British Museum Details Extent of Stolen and Damaged Items

Four months after the British Museum fired a curator suspected of stealing gems, jewelry and semiprecious stones, the London institution on Tuesday released further information about the fate of the missing items.

Officials assume that around 1,500 artifacts were stolen or are otherwise missing from its Greek and Roman stores, the museum said in a news release. Another 350 items have been damaged, the statement added, including by gold having been removed. Those gold parts were “likely to be unrecoverable,” the museum said, and were probably sold to scrap metal merchants.

Another 140 items that remain in the museum’s possession “have been damaged by tool marks,” the news release added.

Of the missing 1,500 items, just over 350 had been returned, a British Museum spokeswoman said in an interview. Another 300 items had been identified, but those items had not been recovered.

The spokeswoman said that all the returned items had come from Ittai Gradel, a rare gem dealer who, in 2021, first alerted the British Museum to the losses, only to have his concerns rebuffed. Previously, Gradel had bought some of the items before realizing they belonged to the museum.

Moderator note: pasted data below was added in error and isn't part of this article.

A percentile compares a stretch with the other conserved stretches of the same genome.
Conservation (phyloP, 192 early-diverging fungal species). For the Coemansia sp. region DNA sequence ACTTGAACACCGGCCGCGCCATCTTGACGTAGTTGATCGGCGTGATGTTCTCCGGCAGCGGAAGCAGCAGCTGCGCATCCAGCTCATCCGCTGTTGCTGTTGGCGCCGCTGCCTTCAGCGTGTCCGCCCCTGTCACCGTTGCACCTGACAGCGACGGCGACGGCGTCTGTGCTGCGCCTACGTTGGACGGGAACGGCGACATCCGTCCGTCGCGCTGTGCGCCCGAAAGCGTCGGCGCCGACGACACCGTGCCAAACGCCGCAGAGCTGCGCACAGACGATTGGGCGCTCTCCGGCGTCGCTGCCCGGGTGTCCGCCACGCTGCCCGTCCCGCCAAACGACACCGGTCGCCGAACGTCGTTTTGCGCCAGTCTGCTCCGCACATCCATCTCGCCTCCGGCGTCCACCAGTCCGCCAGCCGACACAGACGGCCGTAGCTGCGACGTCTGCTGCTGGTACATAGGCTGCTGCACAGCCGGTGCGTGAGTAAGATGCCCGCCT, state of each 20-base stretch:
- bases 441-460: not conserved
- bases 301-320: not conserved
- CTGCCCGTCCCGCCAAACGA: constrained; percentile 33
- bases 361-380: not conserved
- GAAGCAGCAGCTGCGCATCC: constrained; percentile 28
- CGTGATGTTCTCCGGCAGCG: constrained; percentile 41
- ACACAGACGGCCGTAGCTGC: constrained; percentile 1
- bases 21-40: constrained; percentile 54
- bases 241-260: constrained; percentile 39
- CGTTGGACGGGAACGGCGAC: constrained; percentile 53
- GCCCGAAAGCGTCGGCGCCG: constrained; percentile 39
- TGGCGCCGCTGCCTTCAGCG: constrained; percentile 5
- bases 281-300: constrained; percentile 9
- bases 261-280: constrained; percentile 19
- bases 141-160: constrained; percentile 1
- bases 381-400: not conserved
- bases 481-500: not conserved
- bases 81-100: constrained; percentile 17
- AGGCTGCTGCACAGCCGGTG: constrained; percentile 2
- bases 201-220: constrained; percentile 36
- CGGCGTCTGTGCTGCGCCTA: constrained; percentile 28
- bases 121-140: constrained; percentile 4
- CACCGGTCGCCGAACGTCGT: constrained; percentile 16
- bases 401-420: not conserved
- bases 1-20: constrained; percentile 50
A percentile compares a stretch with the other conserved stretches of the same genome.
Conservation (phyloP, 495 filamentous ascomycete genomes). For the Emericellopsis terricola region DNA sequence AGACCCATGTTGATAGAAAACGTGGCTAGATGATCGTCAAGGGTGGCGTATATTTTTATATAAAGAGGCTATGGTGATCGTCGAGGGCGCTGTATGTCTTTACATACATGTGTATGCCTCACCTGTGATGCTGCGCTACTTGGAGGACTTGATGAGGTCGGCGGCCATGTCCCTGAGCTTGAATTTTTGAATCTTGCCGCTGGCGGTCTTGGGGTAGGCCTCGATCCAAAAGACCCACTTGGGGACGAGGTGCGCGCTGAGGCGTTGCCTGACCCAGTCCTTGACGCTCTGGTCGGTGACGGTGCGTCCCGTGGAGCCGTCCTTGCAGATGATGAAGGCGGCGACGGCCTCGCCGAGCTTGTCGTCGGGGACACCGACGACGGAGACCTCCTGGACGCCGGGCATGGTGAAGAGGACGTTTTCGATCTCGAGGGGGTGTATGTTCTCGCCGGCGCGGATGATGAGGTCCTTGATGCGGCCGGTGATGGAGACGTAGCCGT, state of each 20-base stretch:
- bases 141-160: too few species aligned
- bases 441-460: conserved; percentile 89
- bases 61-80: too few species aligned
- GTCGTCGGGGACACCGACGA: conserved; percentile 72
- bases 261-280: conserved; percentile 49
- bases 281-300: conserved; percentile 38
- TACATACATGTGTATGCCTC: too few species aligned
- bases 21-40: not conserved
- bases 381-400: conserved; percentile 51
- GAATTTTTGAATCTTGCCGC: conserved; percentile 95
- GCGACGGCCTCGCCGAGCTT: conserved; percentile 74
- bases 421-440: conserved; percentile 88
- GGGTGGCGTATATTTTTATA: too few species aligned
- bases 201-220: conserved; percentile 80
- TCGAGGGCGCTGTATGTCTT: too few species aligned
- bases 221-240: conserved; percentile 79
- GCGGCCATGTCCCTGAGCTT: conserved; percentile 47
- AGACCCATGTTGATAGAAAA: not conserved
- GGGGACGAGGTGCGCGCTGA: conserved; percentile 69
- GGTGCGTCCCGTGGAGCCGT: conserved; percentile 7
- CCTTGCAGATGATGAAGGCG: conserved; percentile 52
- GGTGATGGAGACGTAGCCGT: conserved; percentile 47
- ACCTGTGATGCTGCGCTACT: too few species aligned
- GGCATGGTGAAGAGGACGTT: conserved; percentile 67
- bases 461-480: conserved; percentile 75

The spokeswoman said that the museum estimates the thief only made around 100,000 pounds, or $125,000, selling the artifacts via websites including eBay, based on the items’ listings. Further details of the missing items could not be released because of an ongoing police investigation, she added.

The British Museum has given regular updates on its investigation since it announced the thefts in August. In October, George Osborne, the museum’s chair, and Mark Jones, the museum’s interim director, unveiled a $12-million, five-year project to improve the British Museum’s record keeping.

George Osborne, left, and Mark Jones, at the British Museum in September.Credit…Aaron Chown/Press Association, via Getty Images

On Tuesday, the museum also released some details of an independent review into the thefts, by Mark Boardman, a senior lawyer; Ian Karet, a British judge; and Lucy D’Orsi, a police official.

The review’s main recommendations for how the museum can improve its security were not made public, but the British Museum published 36 other suggestions on its website. Those cover improvements to the museum’s policies and management procedures, including more frequent inventory checks.

Osborne, who declined an interview request, said in the news release that he had accepted all the review’s recommendations. The British Museum was “putting our own house in order,” he added.

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